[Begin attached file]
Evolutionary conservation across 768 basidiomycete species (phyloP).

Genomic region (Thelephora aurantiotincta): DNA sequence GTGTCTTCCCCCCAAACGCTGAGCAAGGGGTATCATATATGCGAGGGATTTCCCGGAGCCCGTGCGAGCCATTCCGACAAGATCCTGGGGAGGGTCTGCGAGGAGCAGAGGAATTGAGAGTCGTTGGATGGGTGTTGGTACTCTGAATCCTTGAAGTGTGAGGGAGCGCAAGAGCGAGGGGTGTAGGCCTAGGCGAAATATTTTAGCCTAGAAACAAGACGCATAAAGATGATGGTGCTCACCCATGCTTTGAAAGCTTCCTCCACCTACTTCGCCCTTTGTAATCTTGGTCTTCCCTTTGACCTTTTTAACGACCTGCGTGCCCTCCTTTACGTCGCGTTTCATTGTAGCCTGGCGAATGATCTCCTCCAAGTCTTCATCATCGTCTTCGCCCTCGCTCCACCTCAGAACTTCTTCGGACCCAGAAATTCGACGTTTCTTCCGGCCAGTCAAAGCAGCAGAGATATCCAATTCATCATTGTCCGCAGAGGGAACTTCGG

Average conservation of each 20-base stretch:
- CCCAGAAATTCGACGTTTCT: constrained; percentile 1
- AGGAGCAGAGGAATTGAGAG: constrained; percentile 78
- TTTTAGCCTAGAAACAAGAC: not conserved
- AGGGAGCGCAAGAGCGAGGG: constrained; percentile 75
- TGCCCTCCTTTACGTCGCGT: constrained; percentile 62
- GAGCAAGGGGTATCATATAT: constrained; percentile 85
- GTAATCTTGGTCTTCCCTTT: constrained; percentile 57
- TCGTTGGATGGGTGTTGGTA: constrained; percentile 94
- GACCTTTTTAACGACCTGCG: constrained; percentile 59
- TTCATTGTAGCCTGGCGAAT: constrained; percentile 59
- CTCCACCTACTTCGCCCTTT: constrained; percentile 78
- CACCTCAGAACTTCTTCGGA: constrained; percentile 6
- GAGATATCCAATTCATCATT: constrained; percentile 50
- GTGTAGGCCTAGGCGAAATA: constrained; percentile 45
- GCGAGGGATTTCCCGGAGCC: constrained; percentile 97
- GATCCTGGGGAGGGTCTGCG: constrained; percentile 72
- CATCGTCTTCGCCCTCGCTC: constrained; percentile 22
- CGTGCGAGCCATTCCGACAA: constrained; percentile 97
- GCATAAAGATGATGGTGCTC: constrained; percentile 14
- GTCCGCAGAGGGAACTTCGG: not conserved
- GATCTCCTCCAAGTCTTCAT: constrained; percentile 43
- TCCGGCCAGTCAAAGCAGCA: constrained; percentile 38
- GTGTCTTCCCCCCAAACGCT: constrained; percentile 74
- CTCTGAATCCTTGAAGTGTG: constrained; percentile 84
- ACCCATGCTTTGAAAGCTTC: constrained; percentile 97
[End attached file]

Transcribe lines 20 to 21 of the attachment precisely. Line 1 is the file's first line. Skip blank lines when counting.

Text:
- CATCGTCTTCGCCCTCGCTC: constrained; percentile 22
- CGTGCGAGCCATTCCGACAA: constrained; percentile 97